I was already happy with our lineup of out athletes and a smart, talented comedic actor who’s a lesbian, as our headliner. After all, we have a women’s tackle-football team player who is transgender, an out, gay soccer champ—and even a straight-ally from the upper echelons of professional hockey management—all slated for weeks now to appear at this Thursday’s engagement in San Diego of LGBTs In The News—my nationwide, touring panel series.
If you were a kid in the 1980s, you knew the name Sally Ride. A Presidential Medal of Freedom honoree, Ride was America's first female astronaut and a space shuttle robotic arm operator. In 1983 she flew with fellow crew members aboard the shuttle Challenger, the same orbiter that tragically exploded after lift-off during a mission in 1986 that Ride was not a part of.
Leading activists in San Diego and around the globe are urging the LGBTQ and allied communities to resist the temptation to think of World AIDS Day 2017 as just a time to reflect on the pandemic’s past. “We must ensure that people who do not know their HIV status are diagnosed and linked to care and treatment as early as possible,” implores Rear Admiral, Deputy Surgeon General Sylvia Trent-Adams, PhD, RN, FAAN, writing for HIV.gov.
@JackPosobiec Give me one example of a CNN story that's factually inaccurate: one. Not an opinion piece, not analysis, which contains opinion. One single factually inaccurate CNN story that hasn't been corrected. One, Jack--just one.
Muck Rack makes it simple to find people, tweets, or articles that mention any name, keyword, company, hashtag etc. We've compiled this guide to help you make the most of your search.
Selecting a term
Start searching tweets, articles from media outlets, articles mentioned in tweets, journalists'
names, titles and bios with some suggested searches:
Companies or Topics (e.g. iPhone, Microsoft)
Phrases (e.g. "cloud computing") — use quotes to keep the terms together
Twitter handles (e.g. @username) — returns those who have mentioned or replied to
Names (e.g. "David Pogue")
Hashtags (e.g. #sxsw, #london2012)
Bio details (e.g. vegan, Olympics, father)
Muck Rack's Advanced Search allows for many boolean operators.
Find results that mention multiple specified terms, use AND or
+. For example, ensure each result contains both Elon Musk and Mark Zuckerberg by
searching Musk AND Zuckerberg or Musk + Zuckerberg.
Use the operators OR or , to broaden your search when you'd like either of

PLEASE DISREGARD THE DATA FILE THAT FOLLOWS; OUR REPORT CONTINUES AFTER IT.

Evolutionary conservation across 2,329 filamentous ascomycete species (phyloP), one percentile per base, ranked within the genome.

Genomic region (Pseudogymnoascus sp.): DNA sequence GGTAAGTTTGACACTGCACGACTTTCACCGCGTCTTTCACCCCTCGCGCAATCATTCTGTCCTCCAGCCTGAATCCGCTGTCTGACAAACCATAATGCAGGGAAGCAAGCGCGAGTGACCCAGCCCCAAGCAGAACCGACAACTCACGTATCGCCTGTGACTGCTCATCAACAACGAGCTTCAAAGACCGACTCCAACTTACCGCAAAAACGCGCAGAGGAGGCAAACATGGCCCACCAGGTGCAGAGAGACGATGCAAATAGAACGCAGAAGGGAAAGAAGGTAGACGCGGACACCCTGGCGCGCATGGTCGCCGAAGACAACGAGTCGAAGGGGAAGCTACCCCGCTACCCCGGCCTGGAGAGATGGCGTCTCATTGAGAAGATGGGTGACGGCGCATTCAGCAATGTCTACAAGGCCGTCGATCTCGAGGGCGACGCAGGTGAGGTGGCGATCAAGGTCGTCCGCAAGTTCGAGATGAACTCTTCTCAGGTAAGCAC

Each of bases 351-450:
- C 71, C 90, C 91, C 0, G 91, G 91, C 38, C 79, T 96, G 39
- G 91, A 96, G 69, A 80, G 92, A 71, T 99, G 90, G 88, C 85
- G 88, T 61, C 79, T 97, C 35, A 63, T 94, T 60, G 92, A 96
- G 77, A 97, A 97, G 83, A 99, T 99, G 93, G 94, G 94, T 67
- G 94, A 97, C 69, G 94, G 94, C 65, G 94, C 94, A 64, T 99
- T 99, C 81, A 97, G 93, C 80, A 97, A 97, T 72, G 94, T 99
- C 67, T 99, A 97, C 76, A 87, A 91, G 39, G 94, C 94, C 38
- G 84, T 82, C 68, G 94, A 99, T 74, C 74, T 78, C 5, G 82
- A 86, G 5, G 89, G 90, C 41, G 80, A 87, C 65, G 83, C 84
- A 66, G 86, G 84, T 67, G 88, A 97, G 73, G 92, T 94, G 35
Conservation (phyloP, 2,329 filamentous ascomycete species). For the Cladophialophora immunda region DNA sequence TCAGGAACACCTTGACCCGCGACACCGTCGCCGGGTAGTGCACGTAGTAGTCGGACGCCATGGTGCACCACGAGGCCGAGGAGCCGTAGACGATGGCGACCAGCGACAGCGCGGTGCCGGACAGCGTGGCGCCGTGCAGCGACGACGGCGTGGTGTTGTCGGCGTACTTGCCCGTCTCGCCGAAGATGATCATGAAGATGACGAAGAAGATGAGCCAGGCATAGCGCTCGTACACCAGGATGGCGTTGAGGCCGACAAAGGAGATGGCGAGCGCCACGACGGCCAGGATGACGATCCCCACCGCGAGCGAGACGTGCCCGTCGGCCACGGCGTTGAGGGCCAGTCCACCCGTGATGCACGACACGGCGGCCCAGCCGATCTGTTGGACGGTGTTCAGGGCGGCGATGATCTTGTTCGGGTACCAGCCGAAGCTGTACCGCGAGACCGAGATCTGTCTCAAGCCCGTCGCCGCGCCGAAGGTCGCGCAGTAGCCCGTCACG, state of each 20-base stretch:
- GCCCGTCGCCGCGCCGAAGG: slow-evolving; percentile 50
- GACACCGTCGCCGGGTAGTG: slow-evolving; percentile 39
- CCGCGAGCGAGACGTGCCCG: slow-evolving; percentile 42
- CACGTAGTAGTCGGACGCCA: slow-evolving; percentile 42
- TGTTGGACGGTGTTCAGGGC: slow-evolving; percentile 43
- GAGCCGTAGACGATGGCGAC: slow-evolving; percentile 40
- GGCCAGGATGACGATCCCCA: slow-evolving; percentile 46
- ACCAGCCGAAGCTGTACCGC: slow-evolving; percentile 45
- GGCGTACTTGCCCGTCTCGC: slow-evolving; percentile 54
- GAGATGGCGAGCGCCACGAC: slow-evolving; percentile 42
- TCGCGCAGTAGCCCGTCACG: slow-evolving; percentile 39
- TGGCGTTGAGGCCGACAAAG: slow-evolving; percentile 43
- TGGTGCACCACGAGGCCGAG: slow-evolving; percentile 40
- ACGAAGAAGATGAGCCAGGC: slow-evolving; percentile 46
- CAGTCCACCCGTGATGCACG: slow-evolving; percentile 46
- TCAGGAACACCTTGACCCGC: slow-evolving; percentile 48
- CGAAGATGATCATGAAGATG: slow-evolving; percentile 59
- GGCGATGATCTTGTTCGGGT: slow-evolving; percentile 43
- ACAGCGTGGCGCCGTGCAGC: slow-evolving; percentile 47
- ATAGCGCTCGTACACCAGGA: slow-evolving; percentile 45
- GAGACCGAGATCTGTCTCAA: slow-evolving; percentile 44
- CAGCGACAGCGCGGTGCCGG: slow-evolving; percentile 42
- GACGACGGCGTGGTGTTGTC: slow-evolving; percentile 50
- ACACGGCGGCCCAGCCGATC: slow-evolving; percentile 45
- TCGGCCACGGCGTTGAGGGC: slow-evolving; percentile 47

multiple terms to appear in results. (This is the default behavior of our search when no operators
are used). For example, results will contain either cake or cookie by searching cake OR cookie or cake,cookie
Use NOT or - to subtract results from your search. For
example, searching Disney will yield results about the Walt Disney Company as well as Walt Disney
World Resort. To exclude mentions of Disney World, search for Disney -World or Disney
When using one of these operators with a phrase, enclose it in quotation marks. For example, you can
find results about smartphones excluding Apple's iPhone 4S by searching smartphone -"iPhone
Exact case matching or punctuation
If you're searching for a brand name or keyword that relies on specific punctuation marks or capitalization, you can
find results that match your exact query by adding matchcase: before the keyword you're searching for, like matchcase:E*TRADE .
Use parentheses to separate multiple
boolean phrases. For example, to find journalists talking about having fun in Disney World or
Disneyland, search for ("disney world" OR disneyland) AND fun.
An asterisk can be used to search for any variation of a root word truncated by the asterisk. For example, searching for admin* will return results for administrator, administration, administer, administered, etc.
A near operator is an AND operator where you can control the distance between the words. You can vary the distance the near operation uses by adding a forward slash and number (between 0-99) such as strawberries NEAR/10 "whipped cream", which means the strawberries must exist within 10 words of "whipped cream".